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Antibodies against human tissue transglutaminase and endomysium in diagnosing and monitoring coeliac disease.
Scand J Gastroenterol 2002; 37(6):685-91SJ

Abstract

BACKGROUND

Coeliac disease (CD) patients often present a variety of uncharacteristic symptoms and therefore sensitive and specific screening tests are needed as an aid in making an accurate diagnosis. A recently developed ELISA, using human recombinant tissue transglutaminase (tTG) as antigen, was evaluated for its significance in the diagnosis of CD. The patient's compliance to a gluten-free diet and the serological reaction during gluten challenge were also monitored. The results were compared with IgA-endomysium antibody (EMA) results.

METHODS

Sera previously collected from 365 patients (0.4-76 years) with jejunal biopsy on a gluten-containing diet and from 41 patients on a gluten-free diet or challenge were tested for IgA anti-human tTG antibodies (IgA tTG ab) with Celikey (Pharmacia Diagnostics). The study population comprised 208 CD patients and 157 controls. The diagnostic performance and cut-off for the assay were estimated with ROC analysis. EMA was analysed by indirect immunofluorescence microscopy on cryostat sections of monkey oesophagus.

RESULTS

200/208 patients with CD had positive IgA tTG ab (median >100 U/ml), while only 1/157 of the control patients were positive (median 1.67 U/ml). The area under the ROC curve was 98.3% and the sensitivity and specificity of the test were 96% and 99% for the study population. Only 4/365 patients (1%) presented discordant IgA tTG ab and EMA results, 2 of them had only IgA tTG ab and 2 only EMA. The IgA tTG ab levels and the EMA titres were closely correlated to the duration of gluten-free diet and gluten challenge, respectively.

CONCLUSION

IgA tTG ab can be used as an accurate observer-independent alternative to EMA in diagnosing or monitoring CD.

Authors+Show Affiliations

Institute for Coeliac Disease, Liestal, Switzerland. a.buergin-wolff@bluewin.chNo affiliation info availableNo affiliation info availableNo affiliation info available

Pub Type(s)

Comparative Study
Journal Article

Language

eng

PubMed ID

12126247

Citation

Bürgin-Wolff, A, et al. "Antibodies Against Human Tissue Transglutaminase and Endomysium in Diagnosing and Monitoring Coeliac Disease." Scandinavian Journal of Gastroenterology, vol. 37, no. 6, 2002, pp. 685-91.
Bürgin-Wolff A, Dahlbom I, Hadziselimovic F, et al. Antibodies against human tissue transglutaminase and endomysium in diagnosing and monitoring coeliac disease. Scand J Gastroenterol. 2002;37(6):685-91.
Bürgin-Wolff, A., Dahlbom, I., Hadziselimovic, F., & Petersson, C. J. (2002). Antibodies against human tissue transglutaminase and endomysium in diagnosing and monitoring coeliac disease. Scandinavian Journal of Gastroenterology, 37(6), pp. 685-91.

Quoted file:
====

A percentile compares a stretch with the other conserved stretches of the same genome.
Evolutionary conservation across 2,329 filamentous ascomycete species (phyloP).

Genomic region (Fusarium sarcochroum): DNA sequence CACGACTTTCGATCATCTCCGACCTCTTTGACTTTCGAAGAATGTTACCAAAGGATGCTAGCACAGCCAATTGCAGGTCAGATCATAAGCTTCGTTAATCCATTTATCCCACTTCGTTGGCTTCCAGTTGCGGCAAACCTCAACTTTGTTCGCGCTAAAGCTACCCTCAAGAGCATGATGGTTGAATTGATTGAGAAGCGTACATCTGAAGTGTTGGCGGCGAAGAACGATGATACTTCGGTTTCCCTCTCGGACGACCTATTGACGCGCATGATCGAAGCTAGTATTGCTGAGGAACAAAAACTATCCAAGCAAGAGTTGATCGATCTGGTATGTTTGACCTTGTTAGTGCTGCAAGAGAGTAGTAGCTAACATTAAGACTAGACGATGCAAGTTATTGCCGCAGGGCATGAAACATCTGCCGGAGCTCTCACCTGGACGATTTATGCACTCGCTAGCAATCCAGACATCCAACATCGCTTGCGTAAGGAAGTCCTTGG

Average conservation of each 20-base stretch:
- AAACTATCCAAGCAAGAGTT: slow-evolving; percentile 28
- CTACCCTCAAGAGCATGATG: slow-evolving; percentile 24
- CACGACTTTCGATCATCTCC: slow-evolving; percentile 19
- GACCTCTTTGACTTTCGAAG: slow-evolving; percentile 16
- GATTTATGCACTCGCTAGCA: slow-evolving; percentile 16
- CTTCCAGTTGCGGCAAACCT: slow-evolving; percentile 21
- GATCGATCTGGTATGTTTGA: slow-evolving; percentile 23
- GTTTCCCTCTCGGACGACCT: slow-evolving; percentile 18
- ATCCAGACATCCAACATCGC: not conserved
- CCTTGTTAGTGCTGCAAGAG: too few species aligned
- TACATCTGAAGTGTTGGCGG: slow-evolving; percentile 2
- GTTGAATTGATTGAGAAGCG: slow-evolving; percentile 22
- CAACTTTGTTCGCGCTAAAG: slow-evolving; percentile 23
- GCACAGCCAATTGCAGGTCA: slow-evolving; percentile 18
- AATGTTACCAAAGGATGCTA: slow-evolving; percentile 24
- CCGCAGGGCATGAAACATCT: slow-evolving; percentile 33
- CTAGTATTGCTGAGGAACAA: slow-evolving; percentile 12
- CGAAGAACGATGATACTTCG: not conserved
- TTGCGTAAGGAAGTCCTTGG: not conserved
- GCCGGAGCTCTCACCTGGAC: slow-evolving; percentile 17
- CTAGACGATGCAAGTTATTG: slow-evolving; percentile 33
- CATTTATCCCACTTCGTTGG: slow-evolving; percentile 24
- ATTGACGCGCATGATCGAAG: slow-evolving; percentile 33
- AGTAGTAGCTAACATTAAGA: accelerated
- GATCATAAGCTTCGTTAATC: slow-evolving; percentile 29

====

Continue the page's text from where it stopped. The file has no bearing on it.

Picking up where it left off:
Bürgin-Wolff A, et al. Antibodies Against Human Tissue Transglutaminase and Endomysium in Diagnosing and Monitoring Coeliac Disease. Scand J Gastroenterol. 2002;37(6):685-91. PubMed PMID: 12126247.
* Article titles in AMA citation format should be in sentence-case
TY - JOUR T1 - Antibodies against human tissue transglutaminase and endomysium in diagnosing and monitoring coeliac disease. AU - Bürgin-Wolff,A, AU - Dahlbom,I, AU - Hadziselimovic,F, AU - Petersson,C J, PY - 2002/7/20/pubmed PY - 2003/1/11/medline PY - 2002/7/20/entrez SP - 685 EP - 91 JF - Scandinavian journal of gastroenterology JO - Scand. J. Gastroenterol. VL - 37 IS - 6 N2 - BACKGROUND: Coeliac disease (CD) patients often present a variety of uncharacteristic symptoms and therefore sensitive and specific screening tests are needed as an aid in making an accurate diagnosis. A recently developed ELISA, using human recombinant tissue transglutaminase (tTG) as antigen, was evaluated for its significance in the diagnosis of CD. The patient's compliance to a gluten-free diet and the serological reaction during gluten challenge were also monitored. The results were compared with IgA-endomysium antibody (EMA) results. METHODS: Sera previously collected from 365 patients (0.4-76 years) with jejunal biopsy on a gluten-containing diet and from 41 patients on a gluten-free diet or challenge were tested for IgA anti-human tTG antibodies (IgA tTG ab) with Celikey (Pharmacia Diagnostics). The study population comprised 208 CD patients and 157 controls. The diagnostic performance and cut-off for the assay were estimated with ROC analysis. EMA was analysed by indirect immunofluorescence microscopy on cryostat sections of monkey oesophagus. RESULTS: 200/208 patients with CD had positive IgA tTG ab (median >100 U/ml), while only 1/157 of the control patients were positive (median 1.67 U/ml). The area under the ROC curve was 98.3% and the sensitivity and specificity of the test were 96% and 99% for the study population. Only 4/365 patients (1%) presented discordant IgA tTG ab and EMA results, 2 of them had only IgA tTG ab and 2 only EMA. The IgA tTG ab levels and the EMA titres were closely correlated to the duration of gluten-free diet and gluten challenge, respectively. CONCLUSION: IgA tTG ab can be used as an accurate observer-independent alternative to EMA in diagnosing or monitoring CD. SN - 0036-5521 UR - https://www.unboundmedicine.com/medline/citation/12126247/Antibodies_against_human_tissue_transglutaminase_and_endomysium_in_diagnosing_and_monitoring_coeliac_disease_ L2 - http://www.tandfonline.com/doi/full/10.1080/00365520212496 DB - PRIME DP - Unbound Medicine ER -